Yusmeiro Petit (19%): I’ve been clamoring about Petit for a couple of weeks. I have a soft spot for former Mets farmhands who never panned out. After 8.2 perfect innings against the Diamondbacks last week, others without the same affinity took notice as well. In 26.1 IP this year, Petit is now 3-0 with a 2.05 ERA, 0.91 WHIP, and 30 K/4 BB. There’s two sides to this. On one hand, Petit has looked phenomenal and we’ve seen the Giants make stars out of overlooked pitchers before (see Ryan Vogelsong). On the other hand, this is a 28-year-old who has only started 40 games since 2006 and owns 5.19 career ERA. He also put up an unimpressive 4.37 ERA in Triple-A this season. There’s a 50-50 risk of him reverting to the Petit of old but the reward is so high that I’m willing to take a chance on him, at least start-to-start. Risk: 50-60%

Evan Gattis (27%): Gattis definitely fits the Mark Reynolds streakiness profile, enduring the highest highs and the lowest lows. Between July 25 and August 30, Gattis batted just .169 and didn’t hit a single home run in 20 games. In five games in September, Gattis is batting .353 with three homers. We’ve seen this before. When home runs come, they come in bunches so Gattis looks like a good bet for the next week or two. Risk: 40%

Emilio Bonifacio (47%): Bonifacio continues to impress as a Royal, now owning a .315/.386/.393 line with 14 R and 13 SB over 25 games. He’s batting .379 over his last eight games so he won’t kill you in that category like he did as a Blue Jay and makes a solid pickup if you need to fill up your runs and steals categories. Risk: 35%

Sonny Gray (35%): Gray has been stellar, and most importantly, consistent since coming up to the A’s. In six starts and two relief appearances, Gray has faltered just once (six runs over 3.1 IP vs. BAL) and now owns a 2.51 ERA, 1.00 WHIP, and 44 K/11 BB over 43 IP. How many times have we seen this from A’s prospects? I have no qualms starting Gray in every game the rest of the way. Risk: 20%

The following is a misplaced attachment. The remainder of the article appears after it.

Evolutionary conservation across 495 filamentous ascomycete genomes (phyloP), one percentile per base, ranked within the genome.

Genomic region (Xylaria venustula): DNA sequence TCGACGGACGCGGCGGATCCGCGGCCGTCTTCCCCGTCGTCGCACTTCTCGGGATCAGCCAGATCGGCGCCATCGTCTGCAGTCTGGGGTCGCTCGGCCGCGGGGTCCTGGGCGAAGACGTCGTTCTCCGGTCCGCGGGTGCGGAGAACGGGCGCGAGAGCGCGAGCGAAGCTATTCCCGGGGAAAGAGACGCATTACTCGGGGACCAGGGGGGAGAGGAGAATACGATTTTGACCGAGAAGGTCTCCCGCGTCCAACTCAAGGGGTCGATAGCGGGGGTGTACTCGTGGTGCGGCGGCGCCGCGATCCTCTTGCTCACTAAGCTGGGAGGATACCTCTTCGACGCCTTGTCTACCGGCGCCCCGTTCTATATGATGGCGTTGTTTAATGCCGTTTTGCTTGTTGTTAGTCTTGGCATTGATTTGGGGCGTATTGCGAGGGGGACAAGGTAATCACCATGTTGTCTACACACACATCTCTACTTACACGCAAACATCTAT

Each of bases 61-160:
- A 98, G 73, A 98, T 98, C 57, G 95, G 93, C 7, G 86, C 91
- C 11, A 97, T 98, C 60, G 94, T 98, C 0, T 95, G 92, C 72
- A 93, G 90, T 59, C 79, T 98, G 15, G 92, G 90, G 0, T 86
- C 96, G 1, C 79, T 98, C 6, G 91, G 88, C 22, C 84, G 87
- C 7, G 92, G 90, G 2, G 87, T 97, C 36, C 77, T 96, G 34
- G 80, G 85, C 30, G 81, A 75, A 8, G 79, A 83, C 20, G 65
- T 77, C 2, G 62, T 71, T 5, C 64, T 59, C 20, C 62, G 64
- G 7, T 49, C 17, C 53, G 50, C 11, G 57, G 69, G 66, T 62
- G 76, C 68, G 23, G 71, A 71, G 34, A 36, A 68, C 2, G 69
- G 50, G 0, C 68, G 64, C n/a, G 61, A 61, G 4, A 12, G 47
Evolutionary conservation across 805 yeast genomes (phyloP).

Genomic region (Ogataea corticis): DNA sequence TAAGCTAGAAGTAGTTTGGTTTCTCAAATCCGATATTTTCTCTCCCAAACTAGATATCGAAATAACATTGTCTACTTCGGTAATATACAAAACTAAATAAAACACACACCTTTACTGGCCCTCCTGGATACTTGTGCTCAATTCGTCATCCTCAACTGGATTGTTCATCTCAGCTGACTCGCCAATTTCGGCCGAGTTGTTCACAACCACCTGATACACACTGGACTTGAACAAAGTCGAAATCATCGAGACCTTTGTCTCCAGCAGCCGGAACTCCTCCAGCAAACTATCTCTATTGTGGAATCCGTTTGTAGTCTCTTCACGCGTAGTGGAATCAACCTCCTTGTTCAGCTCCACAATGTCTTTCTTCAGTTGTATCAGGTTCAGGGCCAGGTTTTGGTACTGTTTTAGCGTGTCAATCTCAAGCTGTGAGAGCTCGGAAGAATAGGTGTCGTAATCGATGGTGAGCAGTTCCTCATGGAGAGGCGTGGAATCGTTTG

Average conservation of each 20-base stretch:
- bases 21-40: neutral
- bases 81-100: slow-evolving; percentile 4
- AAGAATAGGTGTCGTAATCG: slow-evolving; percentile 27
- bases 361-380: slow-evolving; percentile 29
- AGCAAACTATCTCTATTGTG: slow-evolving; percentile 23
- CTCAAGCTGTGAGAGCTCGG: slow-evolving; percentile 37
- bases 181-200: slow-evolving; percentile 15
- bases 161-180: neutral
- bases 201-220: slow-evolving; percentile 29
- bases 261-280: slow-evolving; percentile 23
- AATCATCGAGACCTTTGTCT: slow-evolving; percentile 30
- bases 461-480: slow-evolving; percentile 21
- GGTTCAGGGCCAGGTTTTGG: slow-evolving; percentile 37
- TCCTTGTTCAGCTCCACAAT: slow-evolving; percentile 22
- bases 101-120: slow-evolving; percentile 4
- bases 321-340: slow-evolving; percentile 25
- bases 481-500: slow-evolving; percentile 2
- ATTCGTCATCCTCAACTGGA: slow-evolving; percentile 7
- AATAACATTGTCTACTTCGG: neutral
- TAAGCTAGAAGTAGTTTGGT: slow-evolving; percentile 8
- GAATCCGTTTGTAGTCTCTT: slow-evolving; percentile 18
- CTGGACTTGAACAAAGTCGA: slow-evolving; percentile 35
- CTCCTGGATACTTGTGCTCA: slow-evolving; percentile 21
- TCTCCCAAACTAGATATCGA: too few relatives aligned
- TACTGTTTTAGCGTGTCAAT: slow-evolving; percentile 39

Carlos Torres (7%): In two starts since moving to the rotation to replace Matt Harvey, Torres has allowed just four runs over 13.2 IP (against Philly and Atlanta) while putting up 12 K/1 BB. Save for one start against Washington, Torres has been one of the most reliable arms on the Mets all season and is very overlooked as we head down the final stretch. Risk: 30%

Josh Rutledge (23%): Ugh, Josh Rutledge is back and now we have to decide if he’s actually ownable this time around after being sent down to the minors twice. The minors may have been good to him, he put up a .371/.444/.587 line with four homers, 24 RBI, 24 R, 17 2B, and a steal over 38 games in Triple-A. More importantly, he may have gotten his confidence back. In six games since being recalled, Rutledge is 8-for-17 with a homer, a triple, three runs batted in, five runs scored, and a steal. With middle infield eligibility, he might be worth taking a shot on but it’s important to remember that he batted .211 through the first four months of the season. Risk: 60%